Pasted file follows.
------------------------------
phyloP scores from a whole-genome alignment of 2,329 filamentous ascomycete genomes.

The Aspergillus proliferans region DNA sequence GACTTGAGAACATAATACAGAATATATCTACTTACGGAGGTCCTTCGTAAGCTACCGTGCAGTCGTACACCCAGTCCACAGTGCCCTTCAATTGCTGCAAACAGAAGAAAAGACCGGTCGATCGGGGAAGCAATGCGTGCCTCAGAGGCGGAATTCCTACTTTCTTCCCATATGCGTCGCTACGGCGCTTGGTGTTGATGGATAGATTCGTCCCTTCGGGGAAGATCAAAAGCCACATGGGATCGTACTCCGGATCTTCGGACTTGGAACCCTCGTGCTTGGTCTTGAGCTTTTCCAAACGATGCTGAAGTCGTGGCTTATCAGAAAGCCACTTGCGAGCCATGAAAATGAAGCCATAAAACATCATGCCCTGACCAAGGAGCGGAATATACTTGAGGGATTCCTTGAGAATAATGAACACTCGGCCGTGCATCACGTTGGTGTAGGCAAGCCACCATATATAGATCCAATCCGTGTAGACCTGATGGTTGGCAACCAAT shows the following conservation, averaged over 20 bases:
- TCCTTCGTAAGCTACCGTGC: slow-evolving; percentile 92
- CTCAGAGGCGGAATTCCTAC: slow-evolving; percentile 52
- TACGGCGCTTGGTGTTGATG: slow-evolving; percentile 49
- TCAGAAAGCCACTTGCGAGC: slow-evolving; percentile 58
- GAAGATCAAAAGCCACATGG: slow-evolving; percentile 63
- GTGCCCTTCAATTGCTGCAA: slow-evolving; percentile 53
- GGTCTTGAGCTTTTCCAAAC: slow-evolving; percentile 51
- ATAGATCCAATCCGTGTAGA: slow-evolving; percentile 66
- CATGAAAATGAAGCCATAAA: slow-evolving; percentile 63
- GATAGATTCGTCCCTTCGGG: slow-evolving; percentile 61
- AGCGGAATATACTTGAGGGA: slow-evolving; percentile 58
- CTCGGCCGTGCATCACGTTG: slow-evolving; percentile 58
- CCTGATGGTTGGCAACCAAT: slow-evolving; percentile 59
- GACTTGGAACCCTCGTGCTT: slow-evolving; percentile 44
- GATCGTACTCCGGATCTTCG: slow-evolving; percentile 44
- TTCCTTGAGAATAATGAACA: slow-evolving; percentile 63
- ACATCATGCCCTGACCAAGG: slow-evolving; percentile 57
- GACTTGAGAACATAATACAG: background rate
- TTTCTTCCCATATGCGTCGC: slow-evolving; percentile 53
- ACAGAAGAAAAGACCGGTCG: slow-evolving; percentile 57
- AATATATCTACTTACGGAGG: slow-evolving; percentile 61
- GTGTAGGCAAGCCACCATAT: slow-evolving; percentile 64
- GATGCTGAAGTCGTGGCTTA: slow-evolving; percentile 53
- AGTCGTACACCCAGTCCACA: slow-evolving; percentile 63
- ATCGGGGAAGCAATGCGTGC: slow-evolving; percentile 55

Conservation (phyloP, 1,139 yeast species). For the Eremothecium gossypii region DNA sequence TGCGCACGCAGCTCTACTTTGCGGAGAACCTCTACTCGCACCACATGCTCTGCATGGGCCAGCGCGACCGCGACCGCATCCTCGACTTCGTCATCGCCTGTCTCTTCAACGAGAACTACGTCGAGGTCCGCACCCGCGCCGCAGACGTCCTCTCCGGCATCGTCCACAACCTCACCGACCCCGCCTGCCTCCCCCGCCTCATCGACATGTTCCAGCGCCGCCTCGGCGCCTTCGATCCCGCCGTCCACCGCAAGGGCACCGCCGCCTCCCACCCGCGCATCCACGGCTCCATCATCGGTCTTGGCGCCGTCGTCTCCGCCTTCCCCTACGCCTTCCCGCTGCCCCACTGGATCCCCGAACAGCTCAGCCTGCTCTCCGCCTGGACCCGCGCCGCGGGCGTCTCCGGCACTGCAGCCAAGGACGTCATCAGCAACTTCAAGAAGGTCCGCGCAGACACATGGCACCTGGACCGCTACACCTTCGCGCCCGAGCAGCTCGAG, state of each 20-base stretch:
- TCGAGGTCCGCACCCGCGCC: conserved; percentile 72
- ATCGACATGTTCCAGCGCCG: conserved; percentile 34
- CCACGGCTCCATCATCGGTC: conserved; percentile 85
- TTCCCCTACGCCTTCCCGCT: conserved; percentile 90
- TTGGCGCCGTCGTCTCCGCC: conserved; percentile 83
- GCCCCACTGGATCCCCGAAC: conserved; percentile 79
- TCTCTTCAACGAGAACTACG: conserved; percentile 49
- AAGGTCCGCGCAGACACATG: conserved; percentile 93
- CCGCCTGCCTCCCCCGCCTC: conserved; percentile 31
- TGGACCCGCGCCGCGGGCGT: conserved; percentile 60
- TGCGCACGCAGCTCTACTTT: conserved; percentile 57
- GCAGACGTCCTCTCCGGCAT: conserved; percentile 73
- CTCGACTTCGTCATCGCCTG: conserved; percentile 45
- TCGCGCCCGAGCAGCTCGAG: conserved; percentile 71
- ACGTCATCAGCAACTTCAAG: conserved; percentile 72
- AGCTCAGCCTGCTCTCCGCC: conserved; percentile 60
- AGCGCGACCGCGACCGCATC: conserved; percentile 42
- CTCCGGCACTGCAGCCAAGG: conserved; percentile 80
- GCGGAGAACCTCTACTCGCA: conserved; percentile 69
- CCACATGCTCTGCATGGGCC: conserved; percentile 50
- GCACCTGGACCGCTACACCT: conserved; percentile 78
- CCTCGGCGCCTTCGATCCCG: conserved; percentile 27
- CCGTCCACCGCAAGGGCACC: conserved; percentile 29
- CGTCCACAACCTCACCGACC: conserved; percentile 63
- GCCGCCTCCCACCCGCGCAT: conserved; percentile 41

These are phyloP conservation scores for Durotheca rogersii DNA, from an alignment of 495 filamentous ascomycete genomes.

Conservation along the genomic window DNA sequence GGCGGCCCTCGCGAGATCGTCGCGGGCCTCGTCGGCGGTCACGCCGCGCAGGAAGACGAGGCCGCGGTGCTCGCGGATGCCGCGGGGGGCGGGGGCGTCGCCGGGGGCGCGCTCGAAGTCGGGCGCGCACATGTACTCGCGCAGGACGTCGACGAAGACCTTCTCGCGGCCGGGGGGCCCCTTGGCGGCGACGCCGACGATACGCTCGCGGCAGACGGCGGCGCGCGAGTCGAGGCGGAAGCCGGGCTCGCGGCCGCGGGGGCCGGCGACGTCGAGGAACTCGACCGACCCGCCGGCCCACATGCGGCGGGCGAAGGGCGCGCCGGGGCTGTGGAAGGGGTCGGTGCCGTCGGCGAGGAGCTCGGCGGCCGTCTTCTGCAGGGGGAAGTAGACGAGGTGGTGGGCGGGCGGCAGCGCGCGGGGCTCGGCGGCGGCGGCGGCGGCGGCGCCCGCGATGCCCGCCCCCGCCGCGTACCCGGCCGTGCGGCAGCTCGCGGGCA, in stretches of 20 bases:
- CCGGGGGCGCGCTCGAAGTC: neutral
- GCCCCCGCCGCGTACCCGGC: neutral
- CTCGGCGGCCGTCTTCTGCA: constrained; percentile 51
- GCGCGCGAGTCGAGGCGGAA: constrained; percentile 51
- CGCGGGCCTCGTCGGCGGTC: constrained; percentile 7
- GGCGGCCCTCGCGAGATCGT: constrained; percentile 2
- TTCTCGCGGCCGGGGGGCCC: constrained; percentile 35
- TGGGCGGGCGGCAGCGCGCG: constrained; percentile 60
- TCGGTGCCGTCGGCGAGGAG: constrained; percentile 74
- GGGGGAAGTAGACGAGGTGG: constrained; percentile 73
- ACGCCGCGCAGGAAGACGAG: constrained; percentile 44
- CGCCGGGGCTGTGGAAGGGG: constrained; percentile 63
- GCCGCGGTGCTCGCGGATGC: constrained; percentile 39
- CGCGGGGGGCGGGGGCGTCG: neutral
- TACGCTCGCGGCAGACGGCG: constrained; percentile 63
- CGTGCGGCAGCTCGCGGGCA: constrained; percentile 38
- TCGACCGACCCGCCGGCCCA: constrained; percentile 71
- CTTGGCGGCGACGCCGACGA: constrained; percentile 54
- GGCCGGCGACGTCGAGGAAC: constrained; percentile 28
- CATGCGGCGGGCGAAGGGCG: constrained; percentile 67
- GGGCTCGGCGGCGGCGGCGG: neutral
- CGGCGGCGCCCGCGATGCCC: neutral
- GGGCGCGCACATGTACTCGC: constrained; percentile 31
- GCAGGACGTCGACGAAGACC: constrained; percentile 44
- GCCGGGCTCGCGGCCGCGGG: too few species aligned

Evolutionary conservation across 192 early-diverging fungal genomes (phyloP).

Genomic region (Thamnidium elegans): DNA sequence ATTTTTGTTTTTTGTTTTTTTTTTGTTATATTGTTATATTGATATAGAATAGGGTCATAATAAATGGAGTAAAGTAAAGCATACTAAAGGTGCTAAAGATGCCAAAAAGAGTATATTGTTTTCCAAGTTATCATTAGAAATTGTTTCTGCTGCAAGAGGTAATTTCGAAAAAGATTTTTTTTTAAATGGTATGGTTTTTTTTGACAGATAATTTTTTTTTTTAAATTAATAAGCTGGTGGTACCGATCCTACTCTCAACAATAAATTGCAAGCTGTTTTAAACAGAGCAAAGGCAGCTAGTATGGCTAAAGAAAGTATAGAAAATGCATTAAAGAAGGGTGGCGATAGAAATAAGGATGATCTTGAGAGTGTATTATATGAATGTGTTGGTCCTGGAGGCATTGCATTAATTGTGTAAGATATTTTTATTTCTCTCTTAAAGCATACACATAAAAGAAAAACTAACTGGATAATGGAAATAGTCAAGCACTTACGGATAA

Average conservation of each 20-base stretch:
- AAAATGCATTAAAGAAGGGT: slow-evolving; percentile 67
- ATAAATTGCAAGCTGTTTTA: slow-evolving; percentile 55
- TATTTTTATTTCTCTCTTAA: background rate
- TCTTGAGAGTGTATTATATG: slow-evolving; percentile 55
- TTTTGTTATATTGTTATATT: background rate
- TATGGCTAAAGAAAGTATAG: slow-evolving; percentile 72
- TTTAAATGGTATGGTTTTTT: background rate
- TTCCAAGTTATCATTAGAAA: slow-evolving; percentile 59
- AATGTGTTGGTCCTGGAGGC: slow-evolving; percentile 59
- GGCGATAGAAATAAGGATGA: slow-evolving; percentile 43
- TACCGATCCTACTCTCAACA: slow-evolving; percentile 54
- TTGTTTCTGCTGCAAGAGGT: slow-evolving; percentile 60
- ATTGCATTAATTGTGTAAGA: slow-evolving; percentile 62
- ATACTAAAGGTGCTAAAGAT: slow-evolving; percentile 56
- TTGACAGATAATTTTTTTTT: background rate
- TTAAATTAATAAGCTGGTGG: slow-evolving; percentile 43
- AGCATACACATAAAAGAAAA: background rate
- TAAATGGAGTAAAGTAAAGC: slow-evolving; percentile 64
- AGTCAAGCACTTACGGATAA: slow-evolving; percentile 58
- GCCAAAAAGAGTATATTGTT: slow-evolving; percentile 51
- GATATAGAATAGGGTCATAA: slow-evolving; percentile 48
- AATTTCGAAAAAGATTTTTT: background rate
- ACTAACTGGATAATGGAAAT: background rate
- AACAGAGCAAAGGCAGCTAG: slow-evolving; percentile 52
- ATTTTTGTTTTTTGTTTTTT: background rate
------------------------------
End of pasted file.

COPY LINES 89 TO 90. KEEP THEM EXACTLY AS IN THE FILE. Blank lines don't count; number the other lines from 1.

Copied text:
- TATGGCTAAAGAAAGTATAG: slow-evolving; percentile 72
- TTTAAATGGTATGGTTTTTT: background rate